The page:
Again, unedited, first draft. This one is kinda meh, but could be worse I guess. Methinks I should stick with something a little more silly.
There were three, but now there’s only one.
The lump in his throat had been there for weeks. No amount of swallowing or drinking made it go away. Sometimes he could forget it was there, but that only lasted as long as it took him to find another bottle. Anna lectures… lectured me all the time about drinking this stuff. He didn’t know what else to do.
It had taken weeks to get courage to do more than stand in the doorway to their small bedroom. He stood at the foot of the bed, staring at bed covers that were still tossed back and rumpled. The mobile above the crib still spun, sending stars and moons running across the walls and ceiling.
They were gone. Anna and Tony, both gone.
This was the last place that had any bit of their presence, their things, their scents. He had scoured the rest of the tiny house the same night he lost both of them. He had gotten rid of everything, scrubbed and painting the walls and ceiling. He had bought only the most minimal amenities, an air mattress, a single set of dishes and a mini-fridge. He kept telling himself that he would toss everything from the bedroom and sell the house, go back to the days when he wandered. There was something he had to do first.
Vengeance was not typically his style. He had been a loner and had learned the hard way when he was young that the only way he would survive was if he kept his nose down and avoided all contact with the locals. He and Anna both knew that lesson. They had made sure to find a place that was considered free territory and kept out of the local and regional politics. They made a living doing normal things, he as a substitute teacher, she as an assistant librarian. Tony, barely 18 months old, was either watched by their neighbor down the street who had her own baby or happily played with the other babies at the library. Nothing they did ever drew attention. They even made sure Tony never overheard discussions or saw their less human tendencies so that he wouldn’t say anything out of his naivety.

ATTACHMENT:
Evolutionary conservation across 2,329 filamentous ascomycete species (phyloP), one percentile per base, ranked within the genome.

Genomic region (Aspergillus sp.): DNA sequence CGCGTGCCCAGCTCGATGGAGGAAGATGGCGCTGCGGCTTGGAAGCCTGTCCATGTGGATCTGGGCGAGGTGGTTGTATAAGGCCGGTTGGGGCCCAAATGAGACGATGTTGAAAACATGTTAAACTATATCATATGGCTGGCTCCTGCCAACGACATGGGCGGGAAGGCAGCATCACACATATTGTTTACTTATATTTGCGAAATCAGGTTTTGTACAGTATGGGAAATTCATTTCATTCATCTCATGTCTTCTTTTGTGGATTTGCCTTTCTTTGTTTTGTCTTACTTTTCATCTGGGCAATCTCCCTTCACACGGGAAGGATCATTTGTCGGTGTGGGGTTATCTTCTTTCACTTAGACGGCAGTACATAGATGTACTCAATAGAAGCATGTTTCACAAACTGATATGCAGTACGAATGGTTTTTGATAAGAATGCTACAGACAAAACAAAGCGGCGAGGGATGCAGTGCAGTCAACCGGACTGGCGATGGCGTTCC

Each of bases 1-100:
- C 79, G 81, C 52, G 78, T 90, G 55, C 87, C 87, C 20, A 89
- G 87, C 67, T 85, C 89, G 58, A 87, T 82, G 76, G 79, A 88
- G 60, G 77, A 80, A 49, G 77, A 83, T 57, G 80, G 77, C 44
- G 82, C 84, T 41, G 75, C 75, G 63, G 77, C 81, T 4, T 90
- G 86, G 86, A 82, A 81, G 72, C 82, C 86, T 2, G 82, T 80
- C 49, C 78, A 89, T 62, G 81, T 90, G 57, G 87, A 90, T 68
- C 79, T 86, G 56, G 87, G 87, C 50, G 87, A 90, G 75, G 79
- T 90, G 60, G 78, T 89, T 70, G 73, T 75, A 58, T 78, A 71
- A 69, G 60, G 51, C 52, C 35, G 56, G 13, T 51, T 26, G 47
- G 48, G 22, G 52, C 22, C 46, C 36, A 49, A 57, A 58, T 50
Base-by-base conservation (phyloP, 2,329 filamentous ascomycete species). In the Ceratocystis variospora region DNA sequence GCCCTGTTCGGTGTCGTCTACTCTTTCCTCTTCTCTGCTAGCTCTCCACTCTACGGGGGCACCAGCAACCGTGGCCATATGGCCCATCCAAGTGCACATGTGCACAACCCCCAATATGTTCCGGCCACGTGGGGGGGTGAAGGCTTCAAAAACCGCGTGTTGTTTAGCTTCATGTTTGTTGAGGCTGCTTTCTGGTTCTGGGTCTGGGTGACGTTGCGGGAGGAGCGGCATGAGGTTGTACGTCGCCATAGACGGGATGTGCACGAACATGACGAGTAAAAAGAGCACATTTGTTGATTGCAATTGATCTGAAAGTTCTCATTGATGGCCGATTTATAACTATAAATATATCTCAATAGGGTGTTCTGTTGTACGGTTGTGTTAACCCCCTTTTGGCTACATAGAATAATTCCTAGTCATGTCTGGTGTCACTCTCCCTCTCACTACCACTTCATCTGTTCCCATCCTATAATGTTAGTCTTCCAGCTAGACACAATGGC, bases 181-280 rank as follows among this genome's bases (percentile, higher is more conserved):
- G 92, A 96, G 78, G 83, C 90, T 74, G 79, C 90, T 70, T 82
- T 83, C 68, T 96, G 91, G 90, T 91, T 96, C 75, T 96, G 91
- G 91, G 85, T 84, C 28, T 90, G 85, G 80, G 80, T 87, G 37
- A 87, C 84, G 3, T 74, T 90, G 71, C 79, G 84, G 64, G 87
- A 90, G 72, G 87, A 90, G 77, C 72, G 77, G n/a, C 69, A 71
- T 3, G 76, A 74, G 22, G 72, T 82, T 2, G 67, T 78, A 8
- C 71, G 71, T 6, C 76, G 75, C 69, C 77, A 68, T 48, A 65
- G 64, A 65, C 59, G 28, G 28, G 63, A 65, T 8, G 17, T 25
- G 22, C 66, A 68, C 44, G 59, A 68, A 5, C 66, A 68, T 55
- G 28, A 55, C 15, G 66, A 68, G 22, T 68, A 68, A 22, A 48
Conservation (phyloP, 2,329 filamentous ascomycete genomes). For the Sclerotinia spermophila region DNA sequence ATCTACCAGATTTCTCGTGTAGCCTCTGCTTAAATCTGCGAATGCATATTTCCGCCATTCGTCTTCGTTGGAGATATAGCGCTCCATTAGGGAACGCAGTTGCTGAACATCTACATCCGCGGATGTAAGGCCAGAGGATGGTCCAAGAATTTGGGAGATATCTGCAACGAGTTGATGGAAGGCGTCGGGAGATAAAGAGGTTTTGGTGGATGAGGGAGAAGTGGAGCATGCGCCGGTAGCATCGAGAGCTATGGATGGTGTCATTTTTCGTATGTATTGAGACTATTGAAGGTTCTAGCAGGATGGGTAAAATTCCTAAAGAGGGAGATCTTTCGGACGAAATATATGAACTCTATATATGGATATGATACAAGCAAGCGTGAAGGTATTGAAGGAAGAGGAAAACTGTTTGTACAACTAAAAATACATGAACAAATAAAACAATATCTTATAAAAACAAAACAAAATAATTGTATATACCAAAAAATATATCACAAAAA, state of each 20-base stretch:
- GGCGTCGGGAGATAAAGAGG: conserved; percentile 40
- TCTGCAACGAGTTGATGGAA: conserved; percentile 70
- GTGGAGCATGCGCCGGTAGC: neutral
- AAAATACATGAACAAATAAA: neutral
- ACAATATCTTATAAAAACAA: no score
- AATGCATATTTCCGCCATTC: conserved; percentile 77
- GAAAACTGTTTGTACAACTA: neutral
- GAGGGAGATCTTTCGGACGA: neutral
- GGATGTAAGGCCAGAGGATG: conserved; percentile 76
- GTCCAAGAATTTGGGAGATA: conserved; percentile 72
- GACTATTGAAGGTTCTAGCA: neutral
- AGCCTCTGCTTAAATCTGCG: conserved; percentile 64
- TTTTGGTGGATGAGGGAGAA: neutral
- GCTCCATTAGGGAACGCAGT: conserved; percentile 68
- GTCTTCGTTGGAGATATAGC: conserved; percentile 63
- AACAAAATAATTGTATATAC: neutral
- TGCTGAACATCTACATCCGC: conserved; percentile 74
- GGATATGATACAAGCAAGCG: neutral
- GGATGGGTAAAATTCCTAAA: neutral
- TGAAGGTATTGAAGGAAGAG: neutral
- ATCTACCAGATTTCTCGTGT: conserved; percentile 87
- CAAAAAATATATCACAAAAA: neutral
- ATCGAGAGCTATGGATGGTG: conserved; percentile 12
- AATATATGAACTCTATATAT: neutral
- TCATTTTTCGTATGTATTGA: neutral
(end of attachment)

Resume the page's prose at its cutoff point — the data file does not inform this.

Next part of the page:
He only had two leads: the rental car he had found outside town with their scents all over it and the small cross he had found around the neck of the third thing he had called. Few of their kind followed a human faith, least of all the Christian faith.
He expected that he would find them tonight. After all, it was a full moon. They had to be upset about losing five of their coven to only two wolves even if one had not made it. And they had forgotten that he could track them, even six weeks later. Witches always left imprints of their presence everywhere they went. Five together, well their trail would be there for months longer.
“Watch me tonight, love. Be ready to guide me home, please,” he whispered to the empty room. He turned around and left without touching anything, leaving this last tangible memory to keep them here. He needed them still. If he failed, he hoped they would understand.